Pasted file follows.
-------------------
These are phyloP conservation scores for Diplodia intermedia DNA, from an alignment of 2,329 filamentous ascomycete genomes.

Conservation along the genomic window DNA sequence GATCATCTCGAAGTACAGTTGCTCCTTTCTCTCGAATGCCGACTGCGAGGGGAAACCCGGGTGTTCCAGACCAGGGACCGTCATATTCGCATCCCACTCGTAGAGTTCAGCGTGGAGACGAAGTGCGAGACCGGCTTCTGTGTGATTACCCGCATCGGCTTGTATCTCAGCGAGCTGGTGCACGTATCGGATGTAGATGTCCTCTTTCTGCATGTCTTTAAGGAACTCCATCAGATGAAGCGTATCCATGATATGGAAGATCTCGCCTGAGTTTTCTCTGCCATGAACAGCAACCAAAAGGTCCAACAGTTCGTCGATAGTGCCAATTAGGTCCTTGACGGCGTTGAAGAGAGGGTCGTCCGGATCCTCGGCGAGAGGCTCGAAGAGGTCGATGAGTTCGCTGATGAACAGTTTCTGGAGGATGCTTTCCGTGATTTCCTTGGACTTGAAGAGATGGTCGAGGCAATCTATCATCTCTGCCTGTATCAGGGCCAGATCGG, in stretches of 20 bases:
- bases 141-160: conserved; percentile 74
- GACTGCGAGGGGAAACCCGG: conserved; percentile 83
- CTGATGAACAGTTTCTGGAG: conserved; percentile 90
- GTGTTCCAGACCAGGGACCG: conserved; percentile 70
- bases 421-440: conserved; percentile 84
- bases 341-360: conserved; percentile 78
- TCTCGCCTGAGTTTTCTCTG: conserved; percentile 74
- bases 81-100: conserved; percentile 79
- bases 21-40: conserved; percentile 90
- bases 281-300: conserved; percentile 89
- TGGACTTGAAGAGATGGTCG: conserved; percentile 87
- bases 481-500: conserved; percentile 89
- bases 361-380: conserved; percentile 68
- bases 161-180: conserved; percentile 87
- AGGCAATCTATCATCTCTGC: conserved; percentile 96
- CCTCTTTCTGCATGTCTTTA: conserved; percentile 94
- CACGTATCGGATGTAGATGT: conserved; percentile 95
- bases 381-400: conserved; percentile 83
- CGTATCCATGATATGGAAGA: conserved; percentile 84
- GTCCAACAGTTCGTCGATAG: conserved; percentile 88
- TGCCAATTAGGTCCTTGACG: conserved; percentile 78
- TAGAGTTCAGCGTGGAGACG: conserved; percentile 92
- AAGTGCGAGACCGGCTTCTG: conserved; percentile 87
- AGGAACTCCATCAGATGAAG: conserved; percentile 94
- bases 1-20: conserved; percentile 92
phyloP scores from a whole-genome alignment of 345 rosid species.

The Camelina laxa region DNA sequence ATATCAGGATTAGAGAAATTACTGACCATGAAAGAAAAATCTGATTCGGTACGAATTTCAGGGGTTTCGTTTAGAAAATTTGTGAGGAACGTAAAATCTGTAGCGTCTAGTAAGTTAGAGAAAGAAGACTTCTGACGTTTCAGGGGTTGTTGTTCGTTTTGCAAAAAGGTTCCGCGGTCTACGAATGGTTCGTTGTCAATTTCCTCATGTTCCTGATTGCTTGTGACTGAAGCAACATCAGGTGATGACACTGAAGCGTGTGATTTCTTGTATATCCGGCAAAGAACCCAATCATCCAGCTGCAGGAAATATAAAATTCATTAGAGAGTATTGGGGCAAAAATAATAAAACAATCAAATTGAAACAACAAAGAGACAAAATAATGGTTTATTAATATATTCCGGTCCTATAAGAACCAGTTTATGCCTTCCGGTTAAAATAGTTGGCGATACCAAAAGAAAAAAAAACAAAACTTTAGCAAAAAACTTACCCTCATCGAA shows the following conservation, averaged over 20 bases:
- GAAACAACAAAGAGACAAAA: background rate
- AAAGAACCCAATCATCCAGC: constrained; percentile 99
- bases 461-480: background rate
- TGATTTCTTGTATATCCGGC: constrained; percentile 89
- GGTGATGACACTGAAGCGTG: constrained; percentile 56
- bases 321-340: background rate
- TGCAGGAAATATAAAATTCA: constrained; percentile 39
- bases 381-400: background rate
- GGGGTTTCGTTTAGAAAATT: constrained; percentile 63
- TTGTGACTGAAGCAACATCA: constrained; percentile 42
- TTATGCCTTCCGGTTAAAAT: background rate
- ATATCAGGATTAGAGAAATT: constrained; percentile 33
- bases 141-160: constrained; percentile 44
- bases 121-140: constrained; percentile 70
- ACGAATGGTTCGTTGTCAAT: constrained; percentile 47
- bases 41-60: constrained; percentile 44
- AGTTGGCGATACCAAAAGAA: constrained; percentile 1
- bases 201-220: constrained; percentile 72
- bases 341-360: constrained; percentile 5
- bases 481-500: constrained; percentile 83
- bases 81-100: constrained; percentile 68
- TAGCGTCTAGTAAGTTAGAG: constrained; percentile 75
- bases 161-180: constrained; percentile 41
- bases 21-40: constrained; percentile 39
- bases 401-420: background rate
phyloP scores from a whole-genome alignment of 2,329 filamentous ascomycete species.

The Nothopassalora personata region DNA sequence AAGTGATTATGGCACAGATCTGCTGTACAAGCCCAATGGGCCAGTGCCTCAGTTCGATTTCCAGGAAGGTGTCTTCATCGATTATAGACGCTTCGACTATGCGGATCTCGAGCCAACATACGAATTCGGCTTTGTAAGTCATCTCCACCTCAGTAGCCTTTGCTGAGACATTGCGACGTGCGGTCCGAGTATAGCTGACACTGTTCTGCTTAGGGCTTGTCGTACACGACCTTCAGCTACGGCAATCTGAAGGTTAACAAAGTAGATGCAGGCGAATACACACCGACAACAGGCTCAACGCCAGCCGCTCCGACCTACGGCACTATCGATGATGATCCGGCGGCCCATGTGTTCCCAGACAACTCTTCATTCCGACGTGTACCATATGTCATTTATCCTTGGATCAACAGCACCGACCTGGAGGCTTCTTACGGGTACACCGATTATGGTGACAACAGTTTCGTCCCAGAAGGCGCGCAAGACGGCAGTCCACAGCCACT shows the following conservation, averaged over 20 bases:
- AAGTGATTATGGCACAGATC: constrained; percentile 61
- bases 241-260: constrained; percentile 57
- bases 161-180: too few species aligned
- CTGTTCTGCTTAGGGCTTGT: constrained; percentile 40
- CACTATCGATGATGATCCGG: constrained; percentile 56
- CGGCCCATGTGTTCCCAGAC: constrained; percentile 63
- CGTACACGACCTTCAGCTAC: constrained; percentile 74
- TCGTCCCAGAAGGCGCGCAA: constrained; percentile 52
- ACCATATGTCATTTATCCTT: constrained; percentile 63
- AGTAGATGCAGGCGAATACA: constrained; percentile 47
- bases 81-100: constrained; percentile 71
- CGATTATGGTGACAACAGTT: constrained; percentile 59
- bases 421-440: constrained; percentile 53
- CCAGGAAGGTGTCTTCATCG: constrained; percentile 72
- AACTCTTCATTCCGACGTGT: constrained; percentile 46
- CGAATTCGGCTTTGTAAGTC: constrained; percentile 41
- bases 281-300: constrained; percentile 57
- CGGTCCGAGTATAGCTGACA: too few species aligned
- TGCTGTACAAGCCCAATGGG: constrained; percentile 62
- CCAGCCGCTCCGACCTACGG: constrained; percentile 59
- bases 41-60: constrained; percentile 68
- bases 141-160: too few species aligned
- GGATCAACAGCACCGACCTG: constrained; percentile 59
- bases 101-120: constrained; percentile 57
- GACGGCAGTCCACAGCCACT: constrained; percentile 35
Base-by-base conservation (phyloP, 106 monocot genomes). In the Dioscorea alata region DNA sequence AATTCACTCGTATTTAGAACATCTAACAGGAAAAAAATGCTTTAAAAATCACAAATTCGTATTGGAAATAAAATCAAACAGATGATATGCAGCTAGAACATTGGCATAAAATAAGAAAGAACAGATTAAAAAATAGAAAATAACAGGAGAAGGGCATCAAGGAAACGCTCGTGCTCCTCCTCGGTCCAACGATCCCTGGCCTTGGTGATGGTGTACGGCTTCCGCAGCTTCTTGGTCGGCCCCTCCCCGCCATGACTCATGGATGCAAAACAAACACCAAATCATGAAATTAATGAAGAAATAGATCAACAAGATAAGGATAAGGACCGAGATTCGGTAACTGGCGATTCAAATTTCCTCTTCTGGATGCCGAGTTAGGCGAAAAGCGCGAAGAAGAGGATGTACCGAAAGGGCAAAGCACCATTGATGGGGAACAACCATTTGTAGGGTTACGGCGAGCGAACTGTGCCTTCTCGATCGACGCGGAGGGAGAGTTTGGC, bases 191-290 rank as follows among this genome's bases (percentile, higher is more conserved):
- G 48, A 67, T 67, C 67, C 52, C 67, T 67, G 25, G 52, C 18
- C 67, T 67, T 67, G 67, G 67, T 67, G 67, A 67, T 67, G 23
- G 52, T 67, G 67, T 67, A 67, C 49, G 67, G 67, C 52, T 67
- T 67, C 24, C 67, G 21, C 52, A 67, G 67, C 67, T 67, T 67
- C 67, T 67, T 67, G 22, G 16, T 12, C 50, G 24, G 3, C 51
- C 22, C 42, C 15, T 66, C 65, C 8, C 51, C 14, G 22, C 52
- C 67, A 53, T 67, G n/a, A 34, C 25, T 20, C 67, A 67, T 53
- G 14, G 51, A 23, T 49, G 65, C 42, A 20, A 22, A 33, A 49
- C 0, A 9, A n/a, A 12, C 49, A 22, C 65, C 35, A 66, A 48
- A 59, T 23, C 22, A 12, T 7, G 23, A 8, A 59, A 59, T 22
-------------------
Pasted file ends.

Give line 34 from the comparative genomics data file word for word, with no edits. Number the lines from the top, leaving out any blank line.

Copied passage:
- GGTGATGACACTGAAGCGTG: constrained; percentile 56